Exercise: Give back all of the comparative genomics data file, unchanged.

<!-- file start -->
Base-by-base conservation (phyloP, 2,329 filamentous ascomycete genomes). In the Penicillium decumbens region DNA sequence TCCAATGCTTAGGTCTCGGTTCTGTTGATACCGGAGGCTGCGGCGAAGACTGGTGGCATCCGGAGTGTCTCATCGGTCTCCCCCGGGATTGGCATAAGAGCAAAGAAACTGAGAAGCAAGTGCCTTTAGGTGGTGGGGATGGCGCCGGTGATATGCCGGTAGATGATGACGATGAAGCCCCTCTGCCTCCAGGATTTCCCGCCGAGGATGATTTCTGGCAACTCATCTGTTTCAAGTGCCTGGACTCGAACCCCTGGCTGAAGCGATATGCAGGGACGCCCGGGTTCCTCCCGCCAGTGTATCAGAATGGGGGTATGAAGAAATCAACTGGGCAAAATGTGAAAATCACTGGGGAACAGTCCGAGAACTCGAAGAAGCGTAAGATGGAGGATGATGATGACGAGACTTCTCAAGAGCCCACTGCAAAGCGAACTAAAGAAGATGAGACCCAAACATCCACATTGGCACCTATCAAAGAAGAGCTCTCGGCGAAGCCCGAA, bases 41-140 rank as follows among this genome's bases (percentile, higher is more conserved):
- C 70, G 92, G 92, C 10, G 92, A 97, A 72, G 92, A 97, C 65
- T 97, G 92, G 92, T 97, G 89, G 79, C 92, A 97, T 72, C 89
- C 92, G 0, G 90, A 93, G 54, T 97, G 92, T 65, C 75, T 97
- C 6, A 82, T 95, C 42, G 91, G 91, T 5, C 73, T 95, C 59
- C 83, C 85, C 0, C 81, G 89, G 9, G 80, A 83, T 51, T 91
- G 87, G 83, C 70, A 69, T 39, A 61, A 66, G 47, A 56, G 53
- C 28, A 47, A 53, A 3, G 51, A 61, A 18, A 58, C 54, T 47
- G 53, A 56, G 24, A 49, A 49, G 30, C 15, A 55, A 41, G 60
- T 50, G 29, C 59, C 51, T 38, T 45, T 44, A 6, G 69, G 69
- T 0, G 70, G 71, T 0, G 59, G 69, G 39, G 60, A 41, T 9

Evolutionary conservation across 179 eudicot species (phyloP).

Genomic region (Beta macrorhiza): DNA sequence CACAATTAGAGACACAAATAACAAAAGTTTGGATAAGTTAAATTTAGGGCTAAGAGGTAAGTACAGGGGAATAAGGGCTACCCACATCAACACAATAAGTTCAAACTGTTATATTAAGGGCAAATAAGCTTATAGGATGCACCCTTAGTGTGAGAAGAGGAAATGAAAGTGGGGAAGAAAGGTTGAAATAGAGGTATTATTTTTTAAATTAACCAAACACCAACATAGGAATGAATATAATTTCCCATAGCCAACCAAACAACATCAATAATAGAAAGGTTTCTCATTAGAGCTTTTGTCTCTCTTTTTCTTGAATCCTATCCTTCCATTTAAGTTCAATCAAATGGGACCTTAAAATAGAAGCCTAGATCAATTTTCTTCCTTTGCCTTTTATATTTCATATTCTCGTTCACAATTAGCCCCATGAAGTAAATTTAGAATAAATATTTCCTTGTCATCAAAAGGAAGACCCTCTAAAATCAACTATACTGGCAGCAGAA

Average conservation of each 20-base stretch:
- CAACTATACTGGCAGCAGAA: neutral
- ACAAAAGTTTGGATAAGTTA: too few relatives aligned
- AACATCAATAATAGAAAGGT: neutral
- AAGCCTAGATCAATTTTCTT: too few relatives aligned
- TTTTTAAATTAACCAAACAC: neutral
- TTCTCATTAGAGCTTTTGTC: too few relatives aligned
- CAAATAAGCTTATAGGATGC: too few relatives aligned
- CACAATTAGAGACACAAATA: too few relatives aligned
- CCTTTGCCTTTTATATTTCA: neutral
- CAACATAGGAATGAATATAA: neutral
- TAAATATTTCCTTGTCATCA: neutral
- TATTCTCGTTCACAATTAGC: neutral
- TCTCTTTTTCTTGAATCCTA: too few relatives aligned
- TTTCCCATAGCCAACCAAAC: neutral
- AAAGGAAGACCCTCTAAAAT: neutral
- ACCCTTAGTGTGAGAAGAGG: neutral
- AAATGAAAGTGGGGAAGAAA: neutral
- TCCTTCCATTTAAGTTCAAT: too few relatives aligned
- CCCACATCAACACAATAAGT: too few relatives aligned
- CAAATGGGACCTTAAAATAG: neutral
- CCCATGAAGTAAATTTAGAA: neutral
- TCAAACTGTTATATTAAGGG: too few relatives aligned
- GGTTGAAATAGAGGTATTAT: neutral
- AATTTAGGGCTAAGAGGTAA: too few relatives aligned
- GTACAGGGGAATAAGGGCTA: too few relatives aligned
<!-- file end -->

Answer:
Base-by-base conservation (phyloP, 2,329 filamentous ascomycete genomes). In the Penicillium decumbens region DNA sequence TCCAATGCTTAGGTCTCGGTTCTGTTGATACCGGAGGCTGCGGCGAAGACTGGTGGCATCCGGAGTGTCTCATCGGTCTCCCCCGGGATTGGCATAAGAGCAAAGAAACTGAGAAGCAAGTGCCTTTAGGTGGTGGGGATGGCGCCGGTGATATGCCGGTAGATGATGACGATGAAGCCCCTCTGCCTCCAGGATTTCCCGCCGAGGATGATTTCTGGCAACTCATCTGTTTCAAGTGCCTGGACTCGAACCCCTGGCTGAAGCGATATGCAGGGACGCCCGGGTTCCTCCCGCCAGTGTATCAGAATGGGGGTATGAAGAAATCAACTGGGCAAAATGTGAAAATCACTGGGGAACAGTCCGAGAACTCGAAGAAGCGTAAGATGGAGGATGATGATGACGAGACTTCTCAAGAGCCCACTGCAAAGCGAACTAAAGAAGATGAGACCCAAACATCCACATTGGCACCTATCAAAGAAGAGCTCTCGGCGAAGCCCGAA, bases 41-140 rank as follows among this genome's bases (percentile, higher is more conserved):
- C 70, G 92, G 92, C 10, G 92, A 97, A 72, G 92, A 97, C 65
- T 97, G 92, G 92, T 97, G 89, G 79, C 92, A 97, T 72, C 89
- C 92, G 0, G 90, A 93, G 54, T 97, G 92, T 65, C 75, T 97
- C 6, A 82, T 95, C 42, G 91, G 91, T 5, C 73, T 95, C 59
- C 83, C 85, C 0, C 81, G 89, G 9, G 80, A 83, T 51, T 91
- G 87, G 83, C 70, A 69, T 39, A 61, A 66, G 47, A 56, G 53
- C 28, A 47, A 53, A 3, G 51, A 61, A 18, A 58, C 54, T 47
- G 53, A 56, G 24, A 49, A 49, G 30, C 15, A 55, A 41, G 60
- T 50, G 29, C 59, C 51, T 38, T 45, T 44, A 6, G 69, G 69
- T 0, G 70, G 71, T 0, G 59, G 69, G 39, G 60, A 41, T 9

Evolutionary conservation across 179 eudicot species (phyloP).

Genomic region (Beta macrorhiza): DNA sequence CACAATTAGAGACACAAATAACAAAAGTTTGGATAAGTTAAATTTAGGGCTAAGAGGTAAGTACAGGGGAATAAGGGCTACCCACATCAACACAATAAGTTCAAACTGTTATATTAAGGGCAAATAAGCTTATAGGATGCACCCTTAGTGTGAGAAGAGGAAATGAAAGTGGGGAAGAAAGGTTGAAATAGAGGTATTATTTTTTAAATTAACCAAACACCAACATAGGAATGAATATAATTTCCCATAGCCAACCAAACAACATCAATAATAGAAAGGTTTCTCATTAGAGCTTTTGTCTCTCTTTTTCTTGAATCCTATCCTTCCATTTAAGTTCAATCAAATGGGACCTTAAAATAGAAGCCTAGATCAATTTTCTTCCTTTGCCTTTTATATTTCATATTCTCGTTCACAATTAGCCCCATGAAGTAAATTTAGAATAAATATTTCCTTGTCATCAAAAGGAAGACCCTCTAAAATCAACTATACTGGCAGCAGAA

Average conservation of each 20-base stretch:
- CAACTATACTGGCAGCAGAA: neutral
- ACAAAAGTTTGGATAAGTTA: too few relatives aligned
- AACATCAATAATAGAAAGGT: neutral
- AAGCCTAGATCAATTTTCTT: too few relatives aligned
- TTTTTAAATTAACCAAACAC: neutral
- TTCTCATTAGAGCTTTTGTC: too few relatives aligned
- CAAATAAGCTTATAGGATGC: too few relatives aligned
- CACAATTAGAGACACAAATA: too few relatives aligned
- CCTTTGCCTTTTATATTTCA: neutral
- CAACATAGGAATGAATATAA: neutral
- TAAATATTTCCTTGTCATCA: neutral
- TATTCTCGTTCACAATTAGC: neutral
- TCTCTTTTTCTTGAATCCTA: too few relatives aligned
- TTTCCCATAGCCAACCAAAC: neutral
- AAAGGAAGACCCTCTAAAAT: neutral
- ACCCTTAGTGTGAGAAGAGG: neutral
- AAATGAAAGTGGGGAAGAAA: neutral
- TCCTTCCATTTAAGTTCAAT: too few relatives aligned
- CCCACATCAACACAATAAGT: too few relatives aligned
- CAAATGGGACCTTAAAATAG: neutral
- CCCATGAAGTAAATTTAGAA: neutral
- TCAAACTGTTATATTAAGGG: too few relatives aligned
- GGTTGAAATAGAGGTATTAT: neutral
- AATTTAGGGCTAAGAGGTAA: too few relatives aligned
- GTACAGGGGAATAAGGGCTA: too few relatives aligned